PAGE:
Savage library offers seniors free help with tax forms, filing NORTH LAUREL/SAVAGE

NEIGHBORS

January 15, 1993|By LOURDES SULLIVAN

They say that nothing is certain but death and taxes (or depending on your religion, taxes.)

Free help filling forms and filing taxes is provided to senior citizens at the Savage Library every Monday from Feb. 1 to April 12, from 12:30 p.m. to 4:30 p.m. To schedule an appointment, call (410) 313-7213. You'll need last year's return and your current tax information.

If you just need tax forms, Jean Salkeld, who is usually at the children's desk, has placed them in file folders in the lobby. Get your forms early, as the library does run out. If the form you need isn't in the lobby files, the library has the 1992 reproducible tax-form book. The copy machine costs 20 cents each page.

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Fany Kusnetz called to talk about Brownie Troop 650, of the Bollman Bridge Cluster. The cluster chose to make lunches and a full dinner for Elisabeth House in Laurel and for Grassroots, respectively, as the troop's community service project.

Troop leader Terry Tolliver will deliver bag lunches made by the troop to Elisabeth House, a nursing home and shelter, this month.

The girls will also make cookies to be delivered to shut-ins with AIDS by A Movable Feast, a Baltimore meal delivery organization. In February, the Brownies will make bag lunches and place mats with a Valentine's Day theme for the residents of Elisabeth House. In March, the troop, along with a Daisy troop and a Junior troop will make dinner for Grassroots, a Howard County food center.

"We want them to feel good about being girls" said Brownie spokeswoman Kusnetz about the community service project. She said that younger girls, like the first- through third-graders in a Brownie troop, don't often have opportunities to make contact with the community.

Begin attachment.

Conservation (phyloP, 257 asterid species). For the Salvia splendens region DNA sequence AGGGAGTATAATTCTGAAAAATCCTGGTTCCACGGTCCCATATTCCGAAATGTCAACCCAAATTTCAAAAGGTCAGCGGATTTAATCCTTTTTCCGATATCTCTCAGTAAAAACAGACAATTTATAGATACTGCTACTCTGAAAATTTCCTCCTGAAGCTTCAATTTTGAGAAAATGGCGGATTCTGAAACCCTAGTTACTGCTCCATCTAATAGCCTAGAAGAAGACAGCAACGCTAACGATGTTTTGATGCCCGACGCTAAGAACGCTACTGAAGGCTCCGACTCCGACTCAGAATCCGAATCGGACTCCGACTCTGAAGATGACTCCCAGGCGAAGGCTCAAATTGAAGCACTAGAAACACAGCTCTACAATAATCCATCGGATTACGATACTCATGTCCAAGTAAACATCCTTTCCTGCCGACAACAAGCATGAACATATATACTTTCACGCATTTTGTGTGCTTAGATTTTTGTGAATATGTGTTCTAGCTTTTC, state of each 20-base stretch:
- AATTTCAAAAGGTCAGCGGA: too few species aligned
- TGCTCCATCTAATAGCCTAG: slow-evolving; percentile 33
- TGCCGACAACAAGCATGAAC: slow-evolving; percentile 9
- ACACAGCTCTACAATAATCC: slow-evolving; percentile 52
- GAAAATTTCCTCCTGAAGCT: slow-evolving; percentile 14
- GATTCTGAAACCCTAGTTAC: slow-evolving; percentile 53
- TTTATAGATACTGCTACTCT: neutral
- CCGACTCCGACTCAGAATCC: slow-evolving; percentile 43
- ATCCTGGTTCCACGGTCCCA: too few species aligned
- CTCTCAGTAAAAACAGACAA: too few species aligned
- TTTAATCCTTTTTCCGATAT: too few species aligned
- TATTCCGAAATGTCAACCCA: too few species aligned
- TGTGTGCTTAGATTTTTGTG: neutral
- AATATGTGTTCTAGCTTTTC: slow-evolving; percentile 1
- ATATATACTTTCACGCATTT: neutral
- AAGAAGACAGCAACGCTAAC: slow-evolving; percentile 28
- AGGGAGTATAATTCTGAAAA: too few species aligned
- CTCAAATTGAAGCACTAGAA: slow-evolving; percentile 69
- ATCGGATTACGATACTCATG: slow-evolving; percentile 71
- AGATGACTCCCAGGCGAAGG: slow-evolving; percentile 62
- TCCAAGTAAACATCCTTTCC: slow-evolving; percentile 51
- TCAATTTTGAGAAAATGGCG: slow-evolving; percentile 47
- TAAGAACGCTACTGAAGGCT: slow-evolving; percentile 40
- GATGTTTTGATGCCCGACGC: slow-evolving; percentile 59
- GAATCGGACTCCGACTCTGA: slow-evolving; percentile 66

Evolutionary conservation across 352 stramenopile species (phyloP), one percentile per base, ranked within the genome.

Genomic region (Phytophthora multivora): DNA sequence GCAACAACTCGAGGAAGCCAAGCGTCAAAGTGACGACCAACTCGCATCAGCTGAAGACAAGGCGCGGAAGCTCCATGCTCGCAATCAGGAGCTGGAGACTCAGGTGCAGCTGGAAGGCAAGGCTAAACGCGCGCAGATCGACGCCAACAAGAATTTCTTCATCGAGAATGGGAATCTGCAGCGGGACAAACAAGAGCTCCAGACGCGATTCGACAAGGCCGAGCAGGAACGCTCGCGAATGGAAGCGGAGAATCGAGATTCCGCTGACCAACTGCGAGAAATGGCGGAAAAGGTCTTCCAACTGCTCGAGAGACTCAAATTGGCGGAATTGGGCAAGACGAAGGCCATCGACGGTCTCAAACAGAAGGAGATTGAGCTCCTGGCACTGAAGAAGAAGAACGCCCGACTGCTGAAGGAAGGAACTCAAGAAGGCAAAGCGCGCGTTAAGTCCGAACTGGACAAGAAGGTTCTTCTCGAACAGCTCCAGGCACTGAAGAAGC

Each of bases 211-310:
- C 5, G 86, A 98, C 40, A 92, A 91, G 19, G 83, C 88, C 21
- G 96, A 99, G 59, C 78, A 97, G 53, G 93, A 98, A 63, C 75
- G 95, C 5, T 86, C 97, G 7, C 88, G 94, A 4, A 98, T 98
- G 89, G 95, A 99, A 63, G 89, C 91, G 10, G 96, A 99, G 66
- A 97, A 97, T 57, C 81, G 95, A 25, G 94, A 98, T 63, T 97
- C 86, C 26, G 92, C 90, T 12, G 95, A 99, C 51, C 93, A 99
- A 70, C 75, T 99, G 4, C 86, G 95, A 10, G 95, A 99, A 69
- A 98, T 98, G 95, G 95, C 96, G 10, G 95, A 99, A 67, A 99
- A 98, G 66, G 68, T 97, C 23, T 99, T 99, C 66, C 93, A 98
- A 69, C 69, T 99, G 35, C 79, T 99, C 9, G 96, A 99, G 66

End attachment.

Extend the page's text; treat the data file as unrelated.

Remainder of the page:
In keeping with the goal of making young girls feel good about becoming women, the older members of the troop who are moving on to Junior level are choosing a famous American woman to write a report about. I'm curious to know who the Brownies will choose.

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The Maryland Extension Homemakers Council, run by the University of Maryland Cooperative Extension Service, has changed its name to the Maryland Association for Family and Community Education. (There is no truth to the rumor that the new slogan is "Get into MA FACE.") There is a contest open to the local clubs to design a new masthead and logo.

The local Howard County Family and Community Education clubs are geared to homemakers interested in developing their own leadership skills, as well as in the practical aspects of home management and community issues.

At each meeting, a member who has attended a training workshop a month earlier presents a program on issues such as child development, emergency preparedness, nutrition, community services or cultural arts.

Last week, Charlotte Watts and Marian Mathews attended the district meeting, along with Sharon Vale, Norma Smith and Rose Mary Lerche, who presented programs on Membership Retention, The Influence of Television on Children and Family Life, and How to Get Your Point Across.

During the next three months the club members who attended this meeting will present those same programs to their local clubs. Dolly Merritt, a contributor to the Seniors section of this paper, gave a fantastic speech as part of Rose Mary Lerche's presentation.

There's more to the clubs than educational presentations, of course. There are luncheons, day trips, a three-day summer camp session in St. Mary's County, craft demonstrations and more. All the clubs welcome new mothers, and arrangements can usually be made for children to come along.

For more information about the Family and Community Education clubs, call (410) 313-2707.

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Pop's General Store, on Baltimore Street in Savage, will close for renovations today. The subject of several newspaper stories, Pop's General Store seems a throwback to an earlier time, with penny candy on the counter, hand-lettered signs and a squirrel feeder out front.

When Pop's reopens in mid-February, there will be a new floor and a new ceiling. But what am I going to do for a gummy fish craving for a month?

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Start saving your pennies for the Winter Book sale at the Central Library on Jan. 29 from 3 p.m. to 5:30 p.m. and Jan. 30 from 10 a.m. to 1 p.m. Get cheap books you don't have to return! Hoard TC something to read during the really miserable weather in February.

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